So the twins seem to be doing well. They're being fed by NG tube (through their noses) and Erin is pumping breastmilk for them. (You GO girl!) They might be able to start nursing in3-4 weeks. If they are still doing well by 32 weeks, they could be transfered back to Barrie until they're up to enough weight to go home.

Good--no, GREAT News!

Friday, January 19, 2007

I talked to Rhonda this morning. The girls came in at a whopping 2.5 pounds each! Yes, I know, that sounds tiny, but that's amazing for 28 weeks twins!!

They've been called Gwen, short for Gwenivere (I have no idea of spelling and that looks wrong to me) and Meg, short for Margaret.

Even more amazing is that they are both OFF THEIR RESPIRATORS!

Ooo, I hope this keeps up. Very encouraging indeed. And even though mom had to have the second one by emergency c-section, she's doing really well, says Rhonda.

Keep up the praying!!

---Oh, and if you'd like to do something more tangible than pray, than drop me a line--A bunch of us are putting together some gift cards and such to food places near Mac and the more the better!

Early Girls

Thursday, January 18, 2007

On Monday, I was talking to my sister-in-law, Rhonda, who's one of my best friends. Her and Tim live in Barrie, they've got 3 little boys (Elijah, Josh and Isaiah) and little girl Micah should be joining the family in about 6 weeks....

Their church does small groups and Tim and Rhonda always speak highly of the little gatherings. They seem to become really close friends with all the families in their group and even keep in touch with those who move away. Right now, there seems to be a plethora of pregnant ladies in their group, and one of them was Erin.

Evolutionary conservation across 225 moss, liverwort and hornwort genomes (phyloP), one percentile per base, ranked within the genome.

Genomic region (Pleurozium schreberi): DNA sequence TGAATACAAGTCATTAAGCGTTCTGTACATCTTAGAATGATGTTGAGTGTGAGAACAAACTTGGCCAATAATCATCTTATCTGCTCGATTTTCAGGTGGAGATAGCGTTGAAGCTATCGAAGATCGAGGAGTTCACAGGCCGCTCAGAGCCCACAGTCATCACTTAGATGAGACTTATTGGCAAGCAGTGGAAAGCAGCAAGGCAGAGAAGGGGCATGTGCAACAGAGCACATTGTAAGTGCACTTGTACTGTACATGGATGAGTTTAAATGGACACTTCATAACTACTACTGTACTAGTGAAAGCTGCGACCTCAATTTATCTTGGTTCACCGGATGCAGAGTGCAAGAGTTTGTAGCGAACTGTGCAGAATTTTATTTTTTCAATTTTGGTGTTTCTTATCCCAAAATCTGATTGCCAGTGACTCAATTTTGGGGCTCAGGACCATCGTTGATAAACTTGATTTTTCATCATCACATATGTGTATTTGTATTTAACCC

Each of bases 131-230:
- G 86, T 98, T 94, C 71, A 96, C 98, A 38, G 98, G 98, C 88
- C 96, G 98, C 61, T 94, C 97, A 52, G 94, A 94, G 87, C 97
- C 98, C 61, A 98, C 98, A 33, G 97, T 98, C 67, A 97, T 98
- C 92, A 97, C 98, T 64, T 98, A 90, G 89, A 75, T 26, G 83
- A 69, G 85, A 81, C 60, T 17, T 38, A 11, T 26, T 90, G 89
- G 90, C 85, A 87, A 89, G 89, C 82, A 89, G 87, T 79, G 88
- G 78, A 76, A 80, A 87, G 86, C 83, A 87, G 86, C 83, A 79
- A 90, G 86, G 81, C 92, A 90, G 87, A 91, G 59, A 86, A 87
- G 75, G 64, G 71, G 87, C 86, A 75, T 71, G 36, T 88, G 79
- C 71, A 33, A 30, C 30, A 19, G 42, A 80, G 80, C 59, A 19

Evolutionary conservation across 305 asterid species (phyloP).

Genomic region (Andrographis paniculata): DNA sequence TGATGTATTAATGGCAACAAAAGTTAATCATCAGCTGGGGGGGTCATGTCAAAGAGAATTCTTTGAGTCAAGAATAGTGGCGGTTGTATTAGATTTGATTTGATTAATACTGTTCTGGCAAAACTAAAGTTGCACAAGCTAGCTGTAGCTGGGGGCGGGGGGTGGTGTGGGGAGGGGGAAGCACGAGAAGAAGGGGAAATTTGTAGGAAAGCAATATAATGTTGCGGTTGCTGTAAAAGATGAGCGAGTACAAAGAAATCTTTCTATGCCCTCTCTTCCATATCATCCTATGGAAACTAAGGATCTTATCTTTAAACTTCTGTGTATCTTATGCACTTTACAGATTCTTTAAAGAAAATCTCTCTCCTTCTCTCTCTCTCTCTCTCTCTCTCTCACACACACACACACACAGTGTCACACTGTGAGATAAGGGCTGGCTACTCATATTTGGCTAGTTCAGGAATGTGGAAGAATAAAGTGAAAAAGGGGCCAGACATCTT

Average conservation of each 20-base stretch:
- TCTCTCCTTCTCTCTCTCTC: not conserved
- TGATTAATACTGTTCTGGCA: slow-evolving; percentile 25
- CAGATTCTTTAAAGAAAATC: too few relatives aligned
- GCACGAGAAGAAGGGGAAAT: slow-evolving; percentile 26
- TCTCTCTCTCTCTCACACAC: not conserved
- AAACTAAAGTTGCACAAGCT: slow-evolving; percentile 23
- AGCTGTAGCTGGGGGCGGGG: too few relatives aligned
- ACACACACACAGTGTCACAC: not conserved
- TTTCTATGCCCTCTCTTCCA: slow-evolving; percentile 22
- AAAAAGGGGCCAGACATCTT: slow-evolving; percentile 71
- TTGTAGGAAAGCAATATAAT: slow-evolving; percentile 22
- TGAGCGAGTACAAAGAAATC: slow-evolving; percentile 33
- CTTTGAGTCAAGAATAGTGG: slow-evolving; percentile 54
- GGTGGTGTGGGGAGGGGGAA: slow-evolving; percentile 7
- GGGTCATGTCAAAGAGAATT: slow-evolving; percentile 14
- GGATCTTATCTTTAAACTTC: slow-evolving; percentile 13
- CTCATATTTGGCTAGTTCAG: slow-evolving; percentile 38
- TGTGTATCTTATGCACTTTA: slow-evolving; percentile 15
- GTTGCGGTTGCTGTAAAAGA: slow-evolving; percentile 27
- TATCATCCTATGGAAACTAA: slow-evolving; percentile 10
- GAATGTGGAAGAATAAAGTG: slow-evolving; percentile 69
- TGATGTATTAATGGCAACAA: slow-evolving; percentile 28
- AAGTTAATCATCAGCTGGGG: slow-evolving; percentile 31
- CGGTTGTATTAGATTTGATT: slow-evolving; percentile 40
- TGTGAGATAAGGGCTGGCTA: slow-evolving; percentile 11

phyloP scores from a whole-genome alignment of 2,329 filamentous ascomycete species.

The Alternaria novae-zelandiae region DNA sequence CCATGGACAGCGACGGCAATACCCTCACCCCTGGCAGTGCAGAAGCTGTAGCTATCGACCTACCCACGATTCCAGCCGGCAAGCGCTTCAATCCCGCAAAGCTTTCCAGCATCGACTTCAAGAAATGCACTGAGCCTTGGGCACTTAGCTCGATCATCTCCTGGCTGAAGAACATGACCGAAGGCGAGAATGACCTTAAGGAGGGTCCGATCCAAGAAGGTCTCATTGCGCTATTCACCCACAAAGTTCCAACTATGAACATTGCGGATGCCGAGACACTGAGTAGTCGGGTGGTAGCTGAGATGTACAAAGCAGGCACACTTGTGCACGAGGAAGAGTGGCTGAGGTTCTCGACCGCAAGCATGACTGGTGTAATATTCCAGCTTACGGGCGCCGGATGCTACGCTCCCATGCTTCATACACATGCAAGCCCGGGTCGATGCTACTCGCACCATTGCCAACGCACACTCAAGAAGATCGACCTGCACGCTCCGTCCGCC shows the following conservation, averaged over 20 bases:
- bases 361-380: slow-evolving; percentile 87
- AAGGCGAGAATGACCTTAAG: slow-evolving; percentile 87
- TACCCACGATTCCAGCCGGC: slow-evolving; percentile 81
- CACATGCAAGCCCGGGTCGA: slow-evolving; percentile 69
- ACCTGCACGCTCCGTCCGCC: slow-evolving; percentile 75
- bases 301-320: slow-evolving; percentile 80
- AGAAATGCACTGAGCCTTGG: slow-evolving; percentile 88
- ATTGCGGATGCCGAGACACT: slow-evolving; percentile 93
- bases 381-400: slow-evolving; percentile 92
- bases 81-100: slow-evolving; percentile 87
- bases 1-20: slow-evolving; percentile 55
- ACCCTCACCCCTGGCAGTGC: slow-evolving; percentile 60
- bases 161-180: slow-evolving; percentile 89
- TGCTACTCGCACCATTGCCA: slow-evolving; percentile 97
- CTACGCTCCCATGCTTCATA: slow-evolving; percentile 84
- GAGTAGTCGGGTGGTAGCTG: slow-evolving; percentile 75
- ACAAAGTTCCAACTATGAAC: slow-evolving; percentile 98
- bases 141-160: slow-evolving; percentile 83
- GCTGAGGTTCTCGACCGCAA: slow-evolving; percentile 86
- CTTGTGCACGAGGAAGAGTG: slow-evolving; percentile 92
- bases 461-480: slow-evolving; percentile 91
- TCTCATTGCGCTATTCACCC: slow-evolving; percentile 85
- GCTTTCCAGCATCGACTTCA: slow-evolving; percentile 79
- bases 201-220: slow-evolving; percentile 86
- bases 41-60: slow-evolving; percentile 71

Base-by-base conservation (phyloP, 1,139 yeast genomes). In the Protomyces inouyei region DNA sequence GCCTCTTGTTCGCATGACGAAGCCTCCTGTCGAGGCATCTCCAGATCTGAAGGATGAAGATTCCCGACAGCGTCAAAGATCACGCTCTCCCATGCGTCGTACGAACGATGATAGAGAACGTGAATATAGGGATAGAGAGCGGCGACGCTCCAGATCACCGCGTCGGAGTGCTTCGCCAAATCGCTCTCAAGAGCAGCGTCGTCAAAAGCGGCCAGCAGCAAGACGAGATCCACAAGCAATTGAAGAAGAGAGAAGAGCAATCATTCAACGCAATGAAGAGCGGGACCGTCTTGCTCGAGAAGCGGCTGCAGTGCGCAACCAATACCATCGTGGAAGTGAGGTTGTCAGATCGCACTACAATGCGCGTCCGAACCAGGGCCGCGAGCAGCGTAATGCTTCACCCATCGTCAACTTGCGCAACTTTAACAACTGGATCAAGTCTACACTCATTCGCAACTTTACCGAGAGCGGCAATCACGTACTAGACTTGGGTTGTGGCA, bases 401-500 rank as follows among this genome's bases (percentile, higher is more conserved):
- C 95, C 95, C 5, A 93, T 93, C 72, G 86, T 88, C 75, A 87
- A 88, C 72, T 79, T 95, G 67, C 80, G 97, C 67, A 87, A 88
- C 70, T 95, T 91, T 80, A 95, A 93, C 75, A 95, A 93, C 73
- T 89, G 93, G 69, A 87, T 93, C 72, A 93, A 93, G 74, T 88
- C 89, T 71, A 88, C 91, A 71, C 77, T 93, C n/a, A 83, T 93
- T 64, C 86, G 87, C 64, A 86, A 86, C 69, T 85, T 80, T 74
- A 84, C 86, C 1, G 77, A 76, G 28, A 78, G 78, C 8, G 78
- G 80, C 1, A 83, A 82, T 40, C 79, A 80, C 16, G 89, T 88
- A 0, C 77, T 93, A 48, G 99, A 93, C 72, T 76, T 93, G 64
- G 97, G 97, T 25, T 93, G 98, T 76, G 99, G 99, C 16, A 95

I can say was, because she gave birth yesterday. This past weekend, she was about 28 weeks along with twin girls when the signs of labour began. She went to the local hospital, but they warned her that they were not equipped to deliver these babies before 32 weeks. (What would they have done if the babies had just come out?) To further complicate the problem, the hospital was reporting that no other major hospitals in the province were able to take her (too full?). The proberbial rock and a hard place.

I'm not sure what changed, but sometime on Monday or Tuesday, McMaster became a possibility. So Erin was transfered on Tuesday. Things were looking good labour wise--contractions had slowed down, but Erin was told that she would not go home before these babies were born, and they hoped she could make it to 34 weeks. If the babies came earlier, then they would have to stay for a number of weeks in the NICU, so either way, Mac was now their new home for a couple months.

It's always difficult when an unexpected hospitalization occurs...specially if one is self employed, which Kevin is. They were looking at the prospect of many weeks of Erin and/or baby girls in the hospital, unable to care for the other two children and 1.5 hours away from home--and he doesn't exactly get sick leave. It was looking like he'd be spending alot of time on the road between Barrie and Hamilton...